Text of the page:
Ashland Mayor John Stromberg is seeking a second term in office, but he faces challenges from former Mayor Alan DeBoer and political newcomer Keith Michael Erickson, who is listed as "Biome" on the ballot.
"I want to complete major initiatives that we've launched in my first term," said Stromberg, an organization and management consultant.
Projects include thinning in the Ashland watershed to reduce wildfire risk, upgrading the city's water and sewer systems and planting trees along Bear Creek to cool its water and offset the impact of the warm treated effluent that Ashland empties into the creek.
He said he supports the City Council's multi-pronged approach to ensure a clean and steady water supply by building a second water treatment plant, another storage tank and a line to bring water from Medford to Ashland for use during emergencies.
He said an old plan to complete the Talent-Ashland-Phoenix water line would put Ashlanders at the mercy of the Medford Water Commission, which charges Central Point and Eagle Point residents higher water rates than Medford residents.
Stromberg said he would like Ashland to switch to self-insurance of its employees, rather than paying an outside health insurance company.
He noted several key leadership positions in town will change with retirements in the next couple of years, including the Oregon Shakespeare Festival's executive director and Ashland schools' superintendent.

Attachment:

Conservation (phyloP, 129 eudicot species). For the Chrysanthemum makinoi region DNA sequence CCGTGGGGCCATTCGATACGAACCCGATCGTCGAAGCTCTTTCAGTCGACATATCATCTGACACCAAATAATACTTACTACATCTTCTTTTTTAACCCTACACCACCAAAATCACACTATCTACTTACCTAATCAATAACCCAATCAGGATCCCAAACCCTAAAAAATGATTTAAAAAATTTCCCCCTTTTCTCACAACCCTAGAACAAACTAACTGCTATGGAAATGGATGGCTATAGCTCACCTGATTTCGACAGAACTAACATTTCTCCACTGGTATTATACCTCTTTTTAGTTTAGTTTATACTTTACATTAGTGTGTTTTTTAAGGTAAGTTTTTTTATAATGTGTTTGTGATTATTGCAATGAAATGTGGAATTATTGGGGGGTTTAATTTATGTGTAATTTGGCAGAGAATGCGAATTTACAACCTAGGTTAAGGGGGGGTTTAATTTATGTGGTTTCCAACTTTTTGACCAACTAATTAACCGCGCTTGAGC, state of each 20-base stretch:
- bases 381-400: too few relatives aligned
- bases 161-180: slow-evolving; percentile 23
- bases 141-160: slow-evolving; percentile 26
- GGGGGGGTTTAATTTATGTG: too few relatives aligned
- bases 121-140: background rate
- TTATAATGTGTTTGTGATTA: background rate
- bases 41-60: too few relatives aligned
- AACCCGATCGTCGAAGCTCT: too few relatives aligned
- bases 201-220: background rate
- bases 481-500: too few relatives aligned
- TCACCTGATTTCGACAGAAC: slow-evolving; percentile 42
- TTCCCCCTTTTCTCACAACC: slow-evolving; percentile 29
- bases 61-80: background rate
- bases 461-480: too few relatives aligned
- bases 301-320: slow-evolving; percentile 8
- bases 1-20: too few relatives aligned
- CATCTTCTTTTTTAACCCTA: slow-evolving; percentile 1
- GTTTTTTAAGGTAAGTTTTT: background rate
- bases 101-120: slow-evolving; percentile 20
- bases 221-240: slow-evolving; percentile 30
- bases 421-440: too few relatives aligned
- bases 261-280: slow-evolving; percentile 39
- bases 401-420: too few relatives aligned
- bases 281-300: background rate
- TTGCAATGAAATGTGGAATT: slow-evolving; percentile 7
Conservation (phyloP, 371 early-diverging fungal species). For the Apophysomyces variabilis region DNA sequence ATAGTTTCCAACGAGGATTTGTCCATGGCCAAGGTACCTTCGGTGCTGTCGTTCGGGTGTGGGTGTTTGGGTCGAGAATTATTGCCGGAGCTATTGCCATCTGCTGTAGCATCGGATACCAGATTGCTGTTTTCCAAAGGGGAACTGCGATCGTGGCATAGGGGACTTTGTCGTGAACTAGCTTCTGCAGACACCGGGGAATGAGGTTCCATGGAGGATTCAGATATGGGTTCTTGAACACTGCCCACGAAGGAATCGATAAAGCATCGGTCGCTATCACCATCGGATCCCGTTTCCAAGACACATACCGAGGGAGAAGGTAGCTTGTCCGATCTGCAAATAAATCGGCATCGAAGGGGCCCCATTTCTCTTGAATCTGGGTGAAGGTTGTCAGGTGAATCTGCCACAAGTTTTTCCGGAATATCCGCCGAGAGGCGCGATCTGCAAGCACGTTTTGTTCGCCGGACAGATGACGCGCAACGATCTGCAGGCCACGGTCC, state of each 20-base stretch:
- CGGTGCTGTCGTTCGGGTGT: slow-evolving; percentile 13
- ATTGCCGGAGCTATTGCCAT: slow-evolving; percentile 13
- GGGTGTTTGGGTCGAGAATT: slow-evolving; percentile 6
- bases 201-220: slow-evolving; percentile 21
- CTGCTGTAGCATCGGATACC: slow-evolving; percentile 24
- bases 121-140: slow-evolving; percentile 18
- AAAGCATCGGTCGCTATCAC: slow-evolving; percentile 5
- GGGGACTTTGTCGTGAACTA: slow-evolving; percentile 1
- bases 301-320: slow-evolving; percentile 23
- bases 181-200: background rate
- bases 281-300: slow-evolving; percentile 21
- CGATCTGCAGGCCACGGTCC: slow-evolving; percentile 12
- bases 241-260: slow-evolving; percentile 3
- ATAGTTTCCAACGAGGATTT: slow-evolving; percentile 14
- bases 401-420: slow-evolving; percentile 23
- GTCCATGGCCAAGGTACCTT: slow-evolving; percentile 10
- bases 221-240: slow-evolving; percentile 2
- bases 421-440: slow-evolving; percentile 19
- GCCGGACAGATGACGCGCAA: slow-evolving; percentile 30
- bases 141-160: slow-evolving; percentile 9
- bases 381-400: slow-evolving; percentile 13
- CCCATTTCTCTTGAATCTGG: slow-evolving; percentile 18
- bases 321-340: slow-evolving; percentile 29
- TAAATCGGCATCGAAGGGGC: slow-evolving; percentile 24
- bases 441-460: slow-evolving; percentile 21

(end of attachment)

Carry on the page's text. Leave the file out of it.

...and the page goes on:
"I want to preserve continuity at a time of a lot of change for the community," Stromberg said.
While Ashland's mayor is most often seen in public presiding over City Council meetings, he said there is much work to be done behind the scenes.
In nearly four years in office, Stromberg said he has strengthened ties with the governor, state legislators, the Ashland Chamber of Commerce and many other individuals and organizations.
Given continuing economic uncertainties, he said Ashland needs to keep working on efforts to conserve and produce energy, grow local food, capture rainwater for watering and carry out its economic development plan.
He said too many residents cannot afford food, rent and medical insurance.
Stromberg said Ashland must do what it can to rein in public employee retirement system costs, which are throttling local governments.
Though small, he said Ashland must learn to deal effectively with large corporations, including ones that have begun to plant genetically modified crops in the Rogue Valley and Bay Area-headquartered Recology Ashland Sanitary Service, which wants to dramatically raise garbage rates in town.
DeBoer said he believes Ashland is veering off course on several fronts.
He opposes a "road diet" project on North Main Street as it comes into town that will reduce the number of car lanes to make more room for bicyclists and pedestrians.
"One lane in each direction seems like a really bad decision for the city," he said.
DeBoer said he doesn't believe the road can handle the volume of traffic it gets with fewer car lanes, and getting out of town could become more difficult if a disaster hits.
DeBoer — who was mayor for four years beginning in 2001 and didn't seek a second term — said he would like to see Ashland connect to Medford's water supply and complete the Talent-Ashland-Phoenix water line that stops now in Talent.
Ashland needs to improve its downtown and strengthen its economy, said DeBoer, the co-owner of the Town & Country Chevrolet dealership on Ashland's northern outskirts.